12
$\begingroup$

I'm trying to wrap my head around an apparent paradox that I've come across while trying to learn more about optimization algorithms:

  • On one hand several sources state that convex optimization is easy, because every local minimum is a global minimum. In this video, starting at 27:00, Stephen Boyd from Stanford claims that convex optimization problems are tractable and in polynomial time.

  • Other sources state that a convex optimization problem can be NP-hard. See for example this post.

See this post.

I can't wrap my head around the two statements, are convex optimization problems tractable or not?

As I try to dig deeper, one thing I noticed it that the term convex doesn't seem to be used the same way by different people when it comes to integer problems.

By some definitions, it seems that a convex integer optimization problem is impossible by definition: the very fact of constraining the variables to integer values removes the convexity of the problem, since for a problem to be convex, both the objective function and the feasible set have to be convex.

Other places seem to consider problems where if aside from the integer constraint, all other constraints and the objective function are convex, to be convex optimization problems.

Which one of the two is correct? Can an integer programming problem be convex? Or is it non-convex by definition, given the restrictions it puts on the feasible set?

If it is possible for an integer programming problem to be convex, then in what sense are convex optimization problems "easier" that non-convex problems, since both are NP-Hard?

$\endgroup$
12
$\begingroup$

Feels like you are asking two things, tractability of convex problems and convexity of integer problems.

A first order approximation is that convex programs are tractable, .i.e., most problems you can think of as a layman in the field that are convex, are (probably) tractable to solve. That's why you would be told that in an introductory course on convex optimization. It is not true though.

Tractability of convex problems essentially boils down to being able to decide if an iterate $x$ is feasible, in a computationally tractable way (having a so called oracle available). There are convex sets for which this isn't the case. One such example if the set of co-positive matrices. If you are trying to find a matrix $M(x)$ such that $z^TM(x)z \geq 0$ for all $z\geq 0$, you have problems, as it is very hard to decide if a candidate $M(x)$ satisfies that property. Compare to the simple case of positive-semidefinite where all $z$ should lead to non-negativity, this is simply an eigenvalue test and thus semidefinite programming is tractable. Alas, also this statement is up for debate, as it depends on what you mean with solving a problem. A semidefinite programming problem with size $n$ (what ever we mean with that) can have a solution whose representation grows at an exponential rate $2^n$.

Regarding the second issue whether an integer problem is convex, the answer is no, and that follows directly from geometry (unless there is only 1 solution). However, as shown by Sam Burer, nononvex mixed-binary quadratic programs can be rewritten as convex optimization over the co-positive cone. Remember from the discussion above though, this only implies we've made a convex reformulation, not that the problem has been made tractable.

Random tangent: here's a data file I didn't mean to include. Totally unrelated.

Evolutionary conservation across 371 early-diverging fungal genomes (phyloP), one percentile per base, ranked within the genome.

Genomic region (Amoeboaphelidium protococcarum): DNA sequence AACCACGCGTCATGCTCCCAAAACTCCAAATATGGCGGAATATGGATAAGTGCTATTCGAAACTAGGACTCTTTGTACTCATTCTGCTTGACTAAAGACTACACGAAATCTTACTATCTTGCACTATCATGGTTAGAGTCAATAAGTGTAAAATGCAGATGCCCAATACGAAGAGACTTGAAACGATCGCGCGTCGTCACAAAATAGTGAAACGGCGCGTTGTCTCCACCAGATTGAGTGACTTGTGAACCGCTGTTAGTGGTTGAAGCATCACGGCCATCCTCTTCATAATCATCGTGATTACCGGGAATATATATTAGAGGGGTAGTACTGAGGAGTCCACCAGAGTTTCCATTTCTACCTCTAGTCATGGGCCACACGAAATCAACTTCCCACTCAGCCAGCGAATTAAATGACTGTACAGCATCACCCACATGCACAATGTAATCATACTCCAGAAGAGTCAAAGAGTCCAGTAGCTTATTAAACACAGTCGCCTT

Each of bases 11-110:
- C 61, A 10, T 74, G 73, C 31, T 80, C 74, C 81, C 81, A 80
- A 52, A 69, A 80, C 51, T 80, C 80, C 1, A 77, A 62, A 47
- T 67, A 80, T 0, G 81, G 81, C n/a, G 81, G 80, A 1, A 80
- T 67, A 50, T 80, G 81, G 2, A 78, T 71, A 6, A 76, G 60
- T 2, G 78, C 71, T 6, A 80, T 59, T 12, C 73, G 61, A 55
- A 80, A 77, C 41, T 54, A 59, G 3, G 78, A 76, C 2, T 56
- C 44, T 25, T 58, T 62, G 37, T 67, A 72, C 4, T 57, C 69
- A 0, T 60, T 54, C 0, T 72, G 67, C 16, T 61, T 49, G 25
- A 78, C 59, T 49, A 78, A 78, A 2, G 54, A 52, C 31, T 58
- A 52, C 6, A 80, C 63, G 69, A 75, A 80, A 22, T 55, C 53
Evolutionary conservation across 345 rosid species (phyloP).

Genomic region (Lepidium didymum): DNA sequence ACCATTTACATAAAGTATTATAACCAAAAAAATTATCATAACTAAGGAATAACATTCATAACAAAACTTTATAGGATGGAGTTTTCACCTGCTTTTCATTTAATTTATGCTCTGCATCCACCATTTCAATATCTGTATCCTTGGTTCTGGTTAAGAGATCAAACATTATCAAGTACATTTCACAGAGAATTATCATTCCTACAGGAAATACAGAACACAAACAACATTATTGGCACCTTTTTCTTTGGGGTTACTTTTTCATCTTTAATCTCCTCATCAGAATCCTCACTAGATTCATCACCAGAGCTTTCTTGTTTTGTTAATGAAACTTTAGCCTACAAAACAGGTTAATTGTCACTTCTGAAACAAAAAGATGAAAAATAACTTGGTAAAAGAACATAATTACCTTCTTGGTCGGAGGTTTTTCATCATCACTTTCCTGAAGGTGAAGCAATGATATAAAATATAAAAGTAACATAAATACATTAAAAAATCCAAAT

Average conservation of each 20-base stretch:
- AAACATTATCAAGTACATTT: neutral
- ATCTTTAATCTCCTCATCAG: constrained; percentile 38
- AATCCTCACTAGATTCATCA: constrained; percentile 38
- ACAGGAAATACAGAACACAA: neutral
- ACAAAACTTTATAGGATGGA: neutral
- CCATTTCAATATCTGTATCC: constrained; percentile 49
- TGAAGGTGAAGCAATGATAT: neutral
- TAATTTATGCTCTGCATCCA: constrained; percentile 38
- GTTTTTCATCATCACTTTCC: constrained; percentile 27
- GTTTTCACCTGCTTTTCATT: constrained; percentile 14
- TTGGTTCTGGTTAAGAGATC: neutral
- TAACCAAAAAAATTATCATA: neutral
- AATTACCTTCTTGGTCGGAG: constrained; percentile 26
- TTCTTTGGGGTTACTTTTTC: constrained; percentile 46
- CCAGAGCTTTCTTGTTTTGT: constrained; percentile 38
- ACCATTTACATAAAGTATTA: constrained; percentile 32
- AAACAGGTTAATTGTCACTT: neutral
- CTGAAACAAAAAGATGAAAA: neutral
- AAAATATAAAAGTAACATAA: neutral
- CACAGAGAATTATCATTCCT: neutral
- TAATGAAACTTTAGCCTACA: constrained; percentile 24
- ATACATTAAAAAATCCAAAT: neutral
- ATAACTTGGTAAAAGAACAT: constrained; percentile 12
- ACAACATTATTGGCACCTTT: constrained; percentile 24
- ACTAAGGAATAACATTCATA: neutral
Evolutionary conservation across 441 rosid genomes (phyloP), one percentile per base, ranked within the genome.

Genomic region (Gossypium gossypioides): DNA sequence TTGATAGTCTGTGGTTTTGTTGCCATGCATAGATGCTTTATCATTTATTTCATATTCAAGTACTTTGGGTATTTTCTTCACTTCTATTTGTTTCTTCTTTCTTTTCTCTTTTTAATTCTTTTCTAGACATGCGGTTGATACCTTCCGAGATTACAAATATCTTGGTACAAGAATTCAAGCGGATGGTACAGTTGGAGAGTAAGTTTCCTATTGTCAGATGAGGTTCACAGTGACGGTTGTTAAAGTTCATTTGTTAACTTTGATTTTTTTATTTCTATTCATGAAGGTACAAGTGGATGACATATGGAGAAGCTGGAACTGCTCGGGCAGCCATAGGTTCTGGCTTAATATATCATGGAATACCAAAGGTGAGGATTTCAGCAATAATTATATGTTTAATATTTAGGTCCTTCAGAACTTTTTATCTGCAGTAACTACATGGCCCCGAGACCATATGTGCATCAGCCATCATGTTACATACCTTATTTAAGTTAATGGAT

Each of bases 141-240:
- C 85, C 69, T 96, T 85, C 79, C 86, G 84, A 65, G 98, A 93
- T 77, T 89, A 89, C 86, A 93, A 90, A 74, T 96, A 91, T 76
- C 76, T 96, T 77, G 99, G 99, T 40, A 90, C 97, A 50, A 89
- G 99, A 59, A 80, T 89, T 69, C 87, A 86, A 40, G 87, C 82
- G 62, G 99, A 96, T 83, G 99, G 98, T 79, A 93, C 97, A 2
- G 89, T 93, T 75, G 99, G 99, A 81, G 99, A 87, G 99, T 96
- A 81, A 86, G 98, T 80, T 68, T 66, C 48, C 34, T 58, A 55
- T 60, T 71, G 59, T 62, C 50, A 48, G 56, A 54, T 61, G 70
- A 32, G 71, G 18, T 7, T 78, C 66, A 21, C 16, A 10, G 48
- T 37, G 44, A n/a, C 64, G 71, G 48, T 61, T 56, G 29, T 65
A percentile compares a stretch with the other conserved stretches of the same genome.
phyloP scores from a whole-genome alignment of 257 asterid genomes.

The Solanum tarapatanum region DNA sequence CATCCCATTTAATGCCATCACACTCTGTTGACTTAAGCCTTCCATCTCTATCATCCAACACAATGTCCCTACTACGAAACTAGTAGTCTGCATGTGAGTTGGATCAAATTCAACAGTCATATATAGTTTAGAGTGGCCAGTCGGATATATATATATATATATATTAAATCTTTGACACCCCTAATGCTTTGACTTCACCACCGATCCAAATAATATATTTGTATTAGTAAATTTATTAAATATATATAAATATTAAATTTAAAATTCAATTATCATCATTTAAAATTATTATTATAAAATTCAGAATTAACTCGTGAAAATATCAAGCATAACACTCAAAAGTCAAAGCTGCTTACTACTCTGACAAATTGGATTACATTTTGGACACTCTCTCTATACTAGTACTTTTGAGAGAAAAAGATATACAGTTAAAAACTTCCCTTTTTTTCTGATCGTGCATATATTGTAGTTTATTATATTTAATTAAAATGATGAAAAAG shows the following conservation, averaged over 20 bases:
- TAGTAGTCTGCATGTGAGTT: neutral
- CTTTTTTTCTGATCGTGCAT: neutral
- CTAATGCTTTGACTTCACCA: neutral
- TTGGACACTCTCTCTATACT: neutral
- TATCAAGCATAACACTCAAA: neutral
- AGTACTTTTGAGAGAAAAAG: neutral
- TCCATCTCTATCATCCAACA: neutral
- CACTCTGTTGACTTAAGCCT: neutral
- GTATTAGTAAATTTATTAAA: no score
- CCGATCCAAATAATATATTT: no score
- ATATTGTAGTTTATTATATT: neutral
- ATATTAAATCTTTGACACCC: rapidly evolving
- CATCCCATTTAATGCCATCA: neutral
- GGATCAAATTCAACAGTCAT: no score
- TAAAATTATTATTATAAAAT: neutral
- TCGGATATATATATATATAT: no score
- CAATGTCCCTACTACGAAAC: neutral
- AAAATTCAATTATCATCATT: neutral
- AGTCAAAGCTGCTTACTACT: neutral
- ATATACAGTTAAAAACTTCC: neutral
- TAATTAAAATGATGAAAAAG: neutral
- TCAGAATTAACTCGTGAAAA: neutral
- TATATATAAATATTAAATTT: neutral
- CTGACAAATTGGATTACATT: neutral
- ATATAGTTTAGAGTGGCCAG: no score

$\endgroup$
  • $\begingroup$ Related: mathoverflow.net/q/92939/91764 $\endgroup$ – Rodrigo de Azevedo Sep 20 at 16:02
  • $\begingroup$ It's unclear what you are claiming about Burer's result: that some integer problems can be rewritten as COP, or that all can? $\endgroup$ – Ben Voigt Sep 21 at 18:05
  • $\begingroup$ Burer talks about nononvex mixed-binary quadratic programs $\endgroup$ – Johan Löfberg Sep 22 at 6:16
8
$\begingroup$

Mathematically, mixed-integer programs (MIPs) are non-convex, for the very reason you stated: the set $x \in \{0,1\}$ is inherently non-convex. In fact, for a convex optimization problem (e.g. linear programming), you can find the solution in polynomial time using interior-point methods.

The reason the optimization community is going against the pure "mathematical" grain lies in the way that MIPs are solved: to find the best combination of binary variables, the problem is relaxed, e.g. $x\in \{0,1\} \rightarrow x \in [0,1]$. In other words, the problem is "made" continuous. If then the objective function and constraints are convex, this relaxed version of the problem is also convex and can be solved in polynomial time. This allows e.g. branch-and-bound algorithms to be computationally sensible, as they have to solve these subproblems many, many times to solve a MIP.

However, MIPs are, in general, NP-hard, precisely because they are non-convex.

$\endgroup$
  • $\begingroup$ The interior point methods may iterate in polynomial time, but that doesn't include finding an interior point to start from. $\endgroup$ – Ben Voigt Sep 21 at 17:53
  • $\begingroup$ True. In practice there are probably a lot of heuristics to do this quickly, but what is the theoretical worst case completely for this? $\endgroup$ – Richard Sep 21 at 19:04
2
$\begingroup$

The terminology here is a bit ambiguous. I've heard the term "convex MINLP" being used in two different ways:

  1. As others said, a problem where the continuous relaxation of the integer variables results in a convex problem, and
  2. An MINLP with a linear integer part and a convex continuous part (which is a subset of the previous definition). This is important for certain techniques, e.g. generalised Benders decomposition.
$\endgroup$

Your Answer

By clicking “Post Your Answer”, you agree to our terms of service, privacy policy and cookie policy

Not the answer you're looking for? Browse other questions tagged or ask your own question.